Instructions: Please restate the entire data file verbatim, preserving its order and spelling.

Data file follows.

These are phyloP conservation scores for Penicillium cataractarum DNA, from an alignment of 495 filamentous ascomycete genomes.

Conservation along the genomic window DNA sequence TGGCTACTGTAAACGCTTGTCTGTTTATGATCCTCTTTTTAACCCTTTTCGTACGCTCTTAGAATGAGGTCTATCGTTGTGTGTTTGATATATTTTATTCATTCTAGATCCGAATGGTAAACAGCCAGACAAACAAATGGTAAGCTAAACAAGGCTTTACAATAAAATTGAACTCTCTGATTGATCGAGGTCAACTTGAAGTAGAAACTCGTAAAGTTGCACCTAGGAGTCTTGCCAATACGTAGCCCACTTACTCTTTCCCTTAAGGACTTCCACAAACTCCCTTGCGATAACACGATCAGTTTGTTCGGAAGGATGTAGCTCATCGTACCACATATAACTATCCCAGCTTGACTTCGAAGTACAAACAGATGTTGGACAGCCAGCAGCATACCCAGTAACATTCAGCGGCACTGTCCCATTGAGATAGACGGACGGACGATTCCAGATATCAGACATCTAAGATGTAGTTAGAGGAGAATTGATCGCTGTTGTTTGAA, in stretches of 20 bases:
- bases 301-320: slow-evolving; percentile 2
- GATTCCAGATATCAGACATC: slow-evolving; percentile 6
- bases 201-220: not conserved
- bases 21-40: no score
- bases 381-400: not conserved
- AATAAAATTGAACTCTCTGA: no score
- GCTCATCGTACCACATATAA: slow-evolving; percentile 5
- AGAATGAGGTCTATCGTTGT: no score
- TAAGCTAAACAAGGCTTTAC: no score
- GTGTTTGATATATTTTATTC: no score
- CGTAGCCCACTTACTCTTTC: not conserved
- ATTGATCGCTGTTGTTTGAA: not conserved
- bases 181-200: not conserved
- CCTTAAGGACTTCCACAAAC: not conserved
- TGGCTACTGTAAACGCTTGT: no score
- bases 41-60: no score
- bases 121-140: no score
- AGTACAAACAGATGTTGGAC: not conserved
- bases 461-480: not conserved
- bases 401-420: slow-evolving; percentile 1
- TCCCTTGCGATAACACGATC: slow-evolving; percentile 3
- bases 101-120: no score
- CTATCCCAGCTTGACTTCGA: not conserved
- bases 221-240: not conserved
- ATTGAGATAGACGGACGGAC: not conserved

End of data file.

These are phyloP conservation scores for Penicillium cataractarum DNA, from an alignment of 495 filamentous ascomycete genomes.

Conservation along the genomic window DNA sequence TGGCTACTGTAAACGCTTGTCTGTTTATGATCCTCTTTTTAACCCTTTTCGTACGCTCTTAGAATGAGGTCTATCGTTGTGTGTTTGATATATTTTATTCATTCTAGATCCGAATGGTAAACAGCCAGACAAACAAATGGTAAGCTAAACAAGGCTTTACAATAAAATTGAACTCTCTGATTGATCGAGGTCAACTTGAAGTAGAAACTCGTAAAGTTGCACCTAGGAGTCTTGCCAATACGTAGCCCACTTACTCTTTCCCTTAAGGACTTCCACAAACTCCCTTGCGATAACACGATCAGTTTGTTCGGAAGGATGTAGCTCATCGTACCACATATAACTATCCCAGCTTGACTTCGAAGTACAAACAGATGTTGGACAGCCAGCAGCATACCCAGTAACATTCAGCGGCACTGTCCCATTGAGATAGACGGACGGACGATTCCAGATATCAGACATCTAAGATGTAGTTAGAGGAGAATTGATCGCTGTTGTTTGAA, in stretches of 20 bases:
- bases 301-320: slow-evolving; percentile 2
- GATTCCAGATATCAGACATC: slow-evolving; percentile 6
- bases 201-220: not conserved
- bases 21-40: no score
- bases 381-400: not conserved
- AATAAAATTGAACTCTCTGA: no score
- GCTCATCGTACCACATATAA: slow-evolving; percentile 5
- AGAATGAGGTCTATCGTTGT: no score
- TAAGCTAAACAAGGCTTTAC: no score
- GTGTTTGATATATTTTATTC: no score
- CGTAGCCCACTTACTCTTTC: not conserved
- ATTGATCGCTGTTGTTTGAA: not conserved
- bases 181-200: not conserved
- CCTTAAGGACTTCCACAAAC: not conserved
- TGGCTACTGTAAACGCTTGT: no score
- bases 41-60: no score
- bases 121-140: no score
- AGTACAAACAGATGTTGGAC: not conserved
- bases 461-480: not conserved
- bases 401-420: slow-evolving; percentile 1
- TCCCTTGCGATAACACGATC: slow-evolving; percentile 3
- bases 101-120: no score
- CTATCCCAGCTTGACTTCGA: not conserved
- bases 221-240: not conserved
- ATTGAGATAGACGGACGGAC: not conserved